Despite the serious impact that sleep apnea can have on your health, it often goes undiagnosed simply because many people don’t realize that they have it. Sleep apnea’s most obvious symptoms are easily overlooked or dismissed as “not a big deal.” Fatigue and its related symptoms as well as headaches are all easy to dismiss or attribute to some other cause. Not everyone who snores has sleep apnea, which makes snoring just as easy to dismiss. Even people who remember struggling to sleep or waking up frequently in the night often simply attribute this struggle to standard insomnia and nothing else.

Additionally, many people who do suspect that they have sleep apnea don’t seek a diagnosis because they don’t want to go through the process of a formal diagnosis or they’re worried about the associated costs. Getting diagnosed with sleep apnea requires seeing a sleep specialist and undergoing a sleep study, either at home or in a sleep clinic, followed by another appointment with your doctor to discuss the results. This takes time and money, both because of the cost of appointments and tests themselves and because of money lost due to taking time off of work. Plus, a diagnosis of sleep apnea often comes with the additional cost of getting a CPAP machine.

While these factors can understandably provide a very real barrier to treatment, insurance should help with many of these costs—and getting treatment will help you feel better daily and can add years to your life.

How can your dentist help treat sleep apnea?

While CPAP machines are often considered the go-to sleep apnea treatment, they’re not the only option out there! If you have mild to moderate sleep apnea, you could benefit from a simple custom-made nightguard instead of a CPAP machine. Nightguards are used to treat sleep apnea by gently holding your jaw in an ideal position that keeps your airway as open as possible or by preventing your tongue from falling back in your mouth while you sleep. If you’re interested in learning whether a custom oral appliance for sleep apnea is right for you, Dr. Alhadef will work with you to choose the best treatment for your case.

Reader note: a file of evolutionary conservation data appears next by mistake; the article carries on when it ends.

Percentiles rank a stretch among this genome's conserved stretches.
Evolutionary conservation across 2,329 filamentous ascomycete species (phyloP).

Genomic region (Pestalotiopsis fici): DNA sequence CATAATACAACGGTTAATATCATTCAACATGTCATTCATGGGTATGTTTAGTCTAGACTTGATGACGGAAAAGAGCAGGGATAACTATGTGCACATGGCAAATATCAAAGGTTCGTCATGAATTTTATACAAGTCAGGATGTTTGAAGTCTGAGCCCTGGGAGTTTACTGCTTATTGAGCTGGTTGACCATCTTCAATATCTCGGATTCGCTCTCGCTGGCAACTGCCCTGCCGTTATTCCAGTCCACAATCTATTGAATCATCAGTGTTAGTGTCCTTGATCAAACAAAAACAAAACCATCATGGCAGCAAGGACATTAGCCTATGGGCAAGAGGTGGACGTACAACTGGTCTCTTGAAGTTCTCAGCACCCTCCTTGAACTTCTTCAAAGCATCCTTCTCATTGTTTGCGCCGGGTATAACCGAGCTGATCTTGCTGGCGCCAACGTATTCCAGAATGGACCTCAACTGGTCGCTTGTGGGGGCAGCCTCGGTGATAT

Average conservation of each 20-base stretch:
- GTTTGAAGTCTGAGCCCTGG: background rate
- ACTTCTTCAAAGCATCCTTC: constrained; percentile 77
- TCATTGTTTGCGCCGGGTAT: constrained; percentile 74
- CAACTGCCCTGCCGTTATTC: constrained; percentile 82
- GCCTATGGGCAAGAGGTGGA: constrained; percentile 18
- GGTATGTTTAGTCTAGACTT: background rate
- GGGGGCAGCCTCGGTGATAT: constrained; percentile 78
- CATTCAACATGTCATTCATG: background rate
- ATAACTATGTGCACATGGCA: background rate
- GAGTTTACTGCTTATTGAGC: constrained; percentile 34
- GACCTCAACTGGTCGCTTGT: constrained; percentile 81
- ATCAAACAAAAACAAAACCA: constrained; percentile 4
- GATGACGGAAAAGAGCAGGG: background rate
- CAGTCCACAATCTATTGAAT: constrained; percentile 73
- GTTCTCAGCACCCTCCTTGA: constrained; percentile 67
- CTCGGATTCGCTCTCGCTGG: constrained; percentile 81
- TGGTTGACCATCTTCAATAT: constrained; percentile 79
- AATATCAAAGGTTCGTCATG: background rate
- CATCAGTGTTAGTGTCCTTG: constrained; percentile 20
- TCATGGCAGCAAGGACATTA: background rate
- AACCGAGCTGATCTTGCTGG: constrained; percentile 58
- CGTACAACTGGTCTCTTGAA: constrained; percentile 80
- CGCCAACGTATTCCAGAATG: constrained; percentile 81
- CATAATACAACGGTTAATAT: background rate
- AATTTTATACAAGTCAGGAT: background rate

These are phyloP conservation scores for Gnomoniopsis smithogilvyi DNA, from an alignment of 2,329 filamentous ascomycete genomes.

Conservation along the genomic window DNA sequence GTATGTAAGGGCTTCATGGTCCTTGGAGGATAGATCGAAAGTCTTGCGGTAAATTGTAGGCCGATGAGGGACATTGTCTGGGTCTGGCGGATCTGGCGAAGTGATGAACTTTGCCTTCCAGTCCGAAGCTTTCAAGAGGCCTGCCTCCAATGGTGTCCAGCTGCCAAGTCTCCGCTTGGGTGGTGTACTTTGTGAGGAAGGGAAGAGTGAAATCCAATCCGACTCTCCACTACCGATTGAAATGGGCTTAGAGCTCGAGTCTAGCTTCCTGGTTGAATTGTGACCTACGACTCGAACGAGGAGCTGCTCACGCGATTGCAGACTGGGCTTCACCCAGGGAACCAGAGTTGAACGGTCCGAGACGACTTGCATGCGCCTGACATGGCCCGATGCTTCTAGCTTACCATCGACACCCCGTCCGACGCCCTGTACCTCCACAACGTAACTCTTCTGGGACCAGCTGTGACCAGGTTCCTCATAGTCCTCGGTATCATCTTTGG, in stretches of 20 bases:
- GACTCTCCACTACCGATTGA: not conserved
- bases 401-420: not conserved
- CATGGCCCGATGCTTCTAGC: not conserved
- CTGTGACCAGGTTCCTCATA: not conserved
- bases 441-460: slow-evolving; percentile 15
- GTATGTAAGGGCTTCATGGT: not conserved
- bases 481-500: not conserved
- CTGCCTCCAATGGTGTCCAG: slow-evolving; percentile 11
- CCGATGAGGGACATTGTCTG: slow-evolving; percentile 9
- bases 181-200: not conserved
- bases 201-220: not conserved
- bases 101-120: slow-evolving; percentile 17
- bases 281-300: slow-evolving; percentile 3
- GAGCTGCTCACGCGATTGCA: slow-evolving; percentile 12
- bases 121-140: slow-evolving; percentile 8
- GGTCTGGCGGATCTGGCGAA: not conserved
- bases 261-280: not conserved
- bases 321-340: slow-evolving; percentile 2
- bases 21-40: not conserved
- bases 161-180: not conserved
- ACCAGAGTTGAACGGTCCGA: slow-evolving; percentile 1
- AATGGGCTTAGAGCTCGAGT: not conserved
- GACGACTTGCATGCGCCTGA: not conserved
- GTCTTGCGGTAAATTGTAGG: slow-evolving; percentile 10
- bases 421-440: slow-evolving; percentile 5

Once he’s determined that a custom oral appliance is right for you, he’ll design your nightguard specifically for you. This ensures that your custom oral appliance will meet your treatment needs and fit your mouth comfortably. Dr. Alhadef studied physiologic and neuromuscular dentistry at the Las Vegas Institute and is always studying the latest science around sleep apnea. This knowledge, as well as his extensive experience in treating sleep apnea with custom oral appliances, makes him the best dentist in Dallas, TX, for sleep apnea treatment.

Don’t put up with another night of poor sleep.

While we spend a significant portion of our lives sleeping, that time isn’t lost—it’s vital for our health and quality of life, so it’s time well spent! Untreated sleep apnea can affect every area of your life, but with a diagnosis, it doesn’t have to prevent you from getting the sleep you need or living the happy, healthy, and long life you deserve. Your dentist may even be able to help you treat your sleep apnea without resorting to a CPAP machine! If you’d like to learn more about custom oral appliances and how they could treat your sleep apnea, feel free to schedule a consultation with Dr. Alhadef at any time.